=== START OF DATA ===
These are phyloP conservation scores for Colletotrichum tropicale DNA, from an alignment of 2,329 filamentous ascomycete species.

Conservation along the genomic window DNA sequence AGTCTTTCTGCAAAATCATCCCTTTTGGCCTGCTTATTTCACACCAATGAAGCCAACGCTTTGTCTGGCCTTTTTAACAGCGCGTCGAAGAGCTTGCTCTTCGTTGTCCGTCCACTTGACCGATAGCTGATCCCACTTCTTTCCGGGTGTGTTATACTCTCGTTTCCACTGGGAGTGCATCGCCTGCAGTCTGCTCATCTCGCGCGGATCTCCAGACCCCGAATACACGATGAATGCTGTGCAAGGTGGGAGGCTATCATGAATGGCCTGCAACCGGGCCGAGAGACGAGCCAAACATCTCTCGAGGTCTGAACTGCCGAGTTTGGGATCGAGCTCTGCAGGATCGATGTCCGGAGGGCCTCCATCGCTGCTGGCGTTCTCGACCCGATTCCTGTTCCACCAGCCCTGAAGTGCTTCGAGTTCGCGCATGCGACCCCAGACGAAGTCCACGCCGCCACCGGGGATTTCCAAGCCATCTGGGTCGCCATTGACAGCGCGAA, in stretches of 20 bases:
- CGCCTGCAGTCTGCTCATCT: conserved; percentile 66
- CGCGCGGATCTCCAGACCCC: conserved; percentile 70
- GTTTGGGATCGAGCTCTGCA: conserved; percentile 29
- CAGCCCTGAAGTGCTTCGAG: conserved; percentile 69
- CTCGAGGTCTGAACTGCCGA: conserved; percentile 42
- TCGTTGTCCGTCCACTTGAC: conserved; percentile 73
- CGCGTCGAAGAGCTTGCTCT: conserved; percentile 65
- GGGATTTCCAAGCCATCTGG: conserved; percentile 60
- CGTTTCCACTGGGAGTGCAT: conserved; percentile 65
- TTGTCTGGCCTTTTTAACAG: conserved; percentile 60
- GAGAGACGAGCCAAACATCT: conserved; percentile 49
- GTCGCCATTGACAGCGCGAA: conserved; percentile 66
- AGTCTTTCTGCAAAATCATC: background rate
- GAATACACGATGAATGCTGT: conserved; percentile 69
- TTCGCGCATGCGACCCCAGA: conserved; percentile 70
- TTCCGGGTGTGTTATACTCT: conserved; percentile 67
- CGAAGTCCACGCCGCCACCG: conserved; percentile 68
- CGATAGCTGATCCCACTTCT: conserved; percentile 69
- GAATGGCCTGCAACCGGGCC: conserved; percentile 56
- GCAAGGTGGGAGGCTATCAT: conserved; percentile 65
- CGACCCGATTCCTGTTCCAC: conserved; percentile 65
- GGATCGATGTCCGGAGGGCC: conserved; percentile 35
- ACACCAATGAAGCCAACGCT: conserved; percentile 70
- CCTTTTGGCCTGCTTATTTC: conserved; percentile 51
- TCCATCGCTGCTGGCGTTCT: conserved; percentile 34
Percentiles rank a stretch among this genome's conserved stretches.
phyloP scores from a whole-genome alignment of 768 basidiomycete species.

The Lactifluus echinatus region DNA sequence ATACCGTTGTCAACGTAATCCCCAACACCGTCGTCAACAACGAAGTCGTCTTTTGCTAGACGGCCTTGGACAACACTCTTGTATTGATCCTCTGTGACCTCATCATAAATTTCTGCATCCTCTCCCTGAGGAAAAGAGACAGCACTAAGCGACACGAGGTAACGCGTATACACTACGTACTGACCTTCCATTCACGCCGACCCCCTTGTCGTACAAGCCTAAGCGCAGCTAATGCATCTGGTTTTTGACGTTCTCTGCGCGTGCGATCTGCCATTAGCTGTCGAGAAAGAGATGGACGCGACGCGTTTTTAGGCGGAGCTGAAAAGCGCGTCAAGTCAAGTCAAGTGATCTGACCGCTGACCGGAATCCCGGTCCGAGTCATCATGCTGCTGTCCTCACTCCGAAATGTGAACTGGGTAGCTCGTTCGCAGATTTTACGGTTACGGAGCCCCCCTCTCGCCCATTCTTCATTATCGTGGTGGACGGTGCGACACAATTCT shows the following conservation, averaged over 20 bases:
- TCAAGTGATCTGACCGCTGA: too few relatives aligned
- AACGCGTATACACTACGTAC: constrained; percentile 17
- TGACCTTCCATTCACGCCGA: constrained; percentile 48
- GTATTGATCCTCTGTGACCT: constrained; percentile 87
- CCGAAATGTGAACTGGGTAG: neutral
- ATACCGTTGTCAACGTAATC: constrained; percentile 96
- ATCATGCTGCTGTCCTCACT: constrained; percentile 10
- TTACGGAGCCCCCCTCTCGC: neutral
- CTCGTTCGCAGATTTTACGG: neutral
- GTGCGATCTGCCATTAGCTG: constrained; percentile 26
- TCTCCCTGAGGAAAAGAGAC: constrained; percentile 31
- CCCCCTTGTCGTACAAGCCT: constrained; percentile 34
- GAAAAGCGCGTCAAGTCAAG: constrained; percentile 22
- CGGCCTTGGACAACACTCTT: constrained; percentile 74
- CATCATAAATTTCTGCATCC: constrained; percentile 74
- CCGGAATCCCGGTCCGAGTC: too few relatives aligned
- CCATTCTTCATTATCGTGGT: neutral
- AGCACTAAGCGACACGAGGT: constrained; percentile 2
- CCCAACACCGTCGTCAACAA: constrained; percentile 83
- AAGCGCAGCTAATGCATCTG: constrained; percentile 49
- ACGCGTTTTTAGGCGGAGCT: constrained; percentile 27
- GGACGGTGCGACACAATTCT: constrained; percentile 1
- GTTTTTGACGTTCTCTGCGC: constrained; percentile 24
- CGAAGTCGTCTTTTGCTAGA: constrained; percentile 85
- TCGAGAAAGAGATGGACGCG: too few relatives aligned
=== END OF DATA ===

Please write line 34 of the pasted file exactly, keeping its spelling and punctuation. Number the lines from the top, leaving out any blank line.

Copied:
- GTATTGATCCTCTGTGACCT: constrained; percentile 87